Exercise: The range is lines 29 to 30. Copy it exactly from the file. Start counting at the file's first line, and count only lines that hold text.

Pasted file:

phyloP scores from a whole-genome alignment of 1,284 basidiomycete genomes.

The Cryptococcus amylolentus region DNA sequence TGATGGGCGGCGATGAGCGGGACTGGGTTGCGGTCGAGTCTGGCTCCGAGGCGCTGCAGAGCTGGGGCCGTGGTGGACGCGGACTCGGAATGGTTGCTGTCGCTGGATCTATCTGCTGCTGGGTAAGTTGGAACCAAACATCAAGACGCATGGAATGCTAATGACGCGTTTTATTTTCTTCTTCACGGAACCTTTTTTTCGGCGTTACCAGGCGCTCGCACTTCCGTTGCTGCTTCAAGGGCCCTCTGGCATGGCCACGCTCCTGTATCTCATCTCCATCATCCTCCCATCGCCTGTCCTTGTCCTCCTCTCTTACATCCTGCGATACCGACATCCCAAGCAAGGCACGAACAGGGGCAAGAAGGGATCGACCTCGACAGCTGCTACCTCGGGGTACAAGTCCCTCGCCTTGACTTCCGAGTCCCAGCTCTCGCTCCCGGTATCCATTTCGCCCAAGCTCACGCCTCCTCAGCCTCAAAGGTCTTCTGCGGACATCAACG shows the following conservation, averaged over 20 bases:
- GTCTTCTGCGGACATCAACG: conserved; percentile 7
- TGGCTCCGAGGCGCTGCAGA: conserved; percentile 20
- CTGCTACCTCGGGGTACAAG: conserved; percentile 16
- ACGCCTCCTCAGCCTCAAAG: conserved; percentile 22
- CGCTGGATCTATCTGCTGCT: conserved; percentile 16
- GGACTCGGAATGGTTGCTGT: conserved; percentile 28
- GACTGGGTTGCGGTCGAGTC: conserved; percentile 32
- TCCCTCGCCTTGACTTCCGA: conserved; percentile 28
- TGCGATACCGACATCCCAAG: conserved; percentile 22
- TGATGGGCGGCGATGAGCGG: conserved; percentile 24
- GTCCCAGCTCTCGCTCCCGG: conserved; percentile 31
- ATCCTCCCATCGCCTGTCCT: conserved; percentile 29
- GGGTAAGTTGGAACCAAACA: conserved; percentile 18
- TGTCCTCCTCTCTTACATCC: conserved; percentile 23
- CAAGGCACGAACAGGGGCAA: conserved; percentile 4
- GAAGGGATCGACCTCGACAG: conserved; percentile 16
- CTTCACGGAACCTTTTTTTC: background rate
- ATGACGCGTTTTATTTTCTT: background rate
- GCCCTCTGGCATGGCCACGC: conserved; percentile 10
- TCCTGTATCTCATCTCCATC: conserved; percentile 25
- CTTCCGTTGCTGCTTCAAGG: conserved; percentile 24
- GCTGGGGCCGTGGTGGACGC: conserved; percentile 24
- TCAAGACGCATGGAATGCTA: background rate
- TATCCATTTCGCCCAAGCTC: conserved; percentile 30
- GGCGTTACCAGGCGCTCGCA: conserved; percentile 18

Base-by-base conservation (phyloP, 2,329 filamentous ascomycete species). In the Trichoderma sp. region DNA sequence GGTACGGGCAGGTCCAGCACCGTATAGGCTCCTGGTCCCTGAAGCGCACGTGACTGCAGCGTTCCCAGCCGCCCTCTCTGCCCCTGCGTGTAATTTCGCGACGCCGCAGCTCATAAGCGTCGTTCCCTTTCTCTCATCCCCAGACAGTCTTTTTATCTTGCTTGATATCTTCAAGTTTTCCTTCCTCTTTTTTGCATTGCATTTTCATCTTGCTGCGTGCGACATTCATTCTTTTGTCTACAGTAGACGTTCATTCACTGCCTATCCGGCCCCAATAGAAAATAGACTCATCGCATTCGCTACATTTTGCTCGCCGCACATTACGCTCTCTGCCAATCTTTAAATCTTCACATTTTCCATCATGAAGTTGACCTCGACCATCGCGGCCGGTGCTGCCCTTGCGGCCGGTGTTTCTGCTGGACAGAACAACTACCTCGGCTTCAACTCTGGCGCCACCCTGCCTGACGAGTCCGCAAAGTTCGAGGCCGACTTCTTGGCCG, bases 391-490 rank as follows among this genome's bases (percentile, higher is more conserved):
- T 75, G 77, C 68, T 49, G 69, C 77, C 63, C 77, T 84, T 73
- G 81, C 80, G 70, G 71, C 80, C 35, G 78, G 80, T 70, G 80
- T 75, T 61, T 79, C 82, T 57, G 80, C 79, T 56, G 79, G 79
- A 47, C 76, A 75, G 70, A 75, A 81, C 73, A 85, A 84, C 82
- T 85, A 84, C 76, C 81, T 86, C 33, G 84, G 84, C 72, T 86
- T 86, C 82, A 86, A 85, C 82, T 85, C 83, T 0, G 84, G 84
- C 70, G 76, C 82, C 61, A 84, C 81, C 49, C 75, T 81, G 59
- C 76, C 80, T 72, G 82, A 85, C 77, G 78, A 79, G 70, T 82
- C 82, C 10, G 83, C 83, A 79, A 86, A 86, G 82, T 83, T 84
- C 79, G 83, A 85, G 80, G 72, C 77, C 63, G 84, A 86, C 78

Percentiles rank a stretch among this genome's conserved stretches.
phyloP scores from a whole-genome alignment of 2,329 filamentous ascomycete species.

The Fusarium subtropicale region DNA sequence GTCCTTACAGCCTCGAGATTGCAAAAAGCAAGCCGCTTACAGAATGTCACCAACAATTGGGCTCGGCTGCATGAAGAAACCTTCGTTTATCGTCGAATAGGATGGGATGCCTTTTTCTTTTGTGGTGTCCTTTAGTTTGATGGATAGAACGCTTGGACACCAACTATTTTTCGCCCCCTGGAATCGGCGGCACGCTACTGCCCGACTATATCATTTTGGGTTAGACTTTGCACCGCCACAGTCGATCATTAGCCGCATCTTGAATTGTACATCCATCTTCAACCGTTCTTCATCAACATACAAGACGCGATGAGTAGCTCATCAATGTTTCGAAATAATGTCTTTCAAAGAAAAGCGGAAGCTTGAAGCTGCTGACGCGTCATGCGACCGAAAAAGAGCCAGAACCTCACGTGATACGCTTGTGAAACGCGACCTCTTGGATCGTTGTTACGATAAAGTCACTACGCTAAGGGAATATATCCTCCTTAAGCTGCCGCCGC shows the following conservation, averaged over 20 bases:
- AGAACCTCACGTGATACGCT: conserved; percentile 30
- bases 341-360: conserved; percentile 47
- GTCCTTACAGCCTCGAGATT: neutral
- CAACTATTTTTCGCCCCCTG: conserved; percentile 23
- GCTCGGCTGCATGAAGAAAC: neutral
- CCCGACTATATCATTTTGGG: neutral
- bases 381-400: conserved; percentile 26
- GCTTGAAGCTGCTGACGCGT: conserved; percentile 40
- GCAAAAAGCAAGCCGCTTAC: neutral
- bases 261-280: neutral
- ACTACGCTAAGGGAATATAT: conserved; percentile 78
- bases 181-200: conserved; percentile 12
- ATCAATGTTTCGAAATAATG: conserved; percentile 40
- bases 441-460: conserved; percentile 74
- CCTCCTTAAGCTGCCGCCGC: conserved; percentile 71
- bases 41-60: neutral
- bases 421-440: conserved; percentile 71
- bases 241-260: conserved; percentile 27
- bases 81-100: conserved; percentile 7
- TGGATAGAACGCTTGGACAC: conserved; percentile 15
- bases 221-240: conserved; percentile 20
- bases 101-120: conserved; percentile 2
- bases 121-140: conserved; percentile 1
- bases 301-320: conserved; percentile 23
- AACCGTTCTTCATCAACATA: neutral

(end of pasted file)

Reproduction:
- T 75, G 77, C 68, T 49, G 69, C 77, C 63, C 77, T 84, T 73
- G 81, C 80, G 70, G 71, C 80, C 35, G 78, G 80, T 70, G 80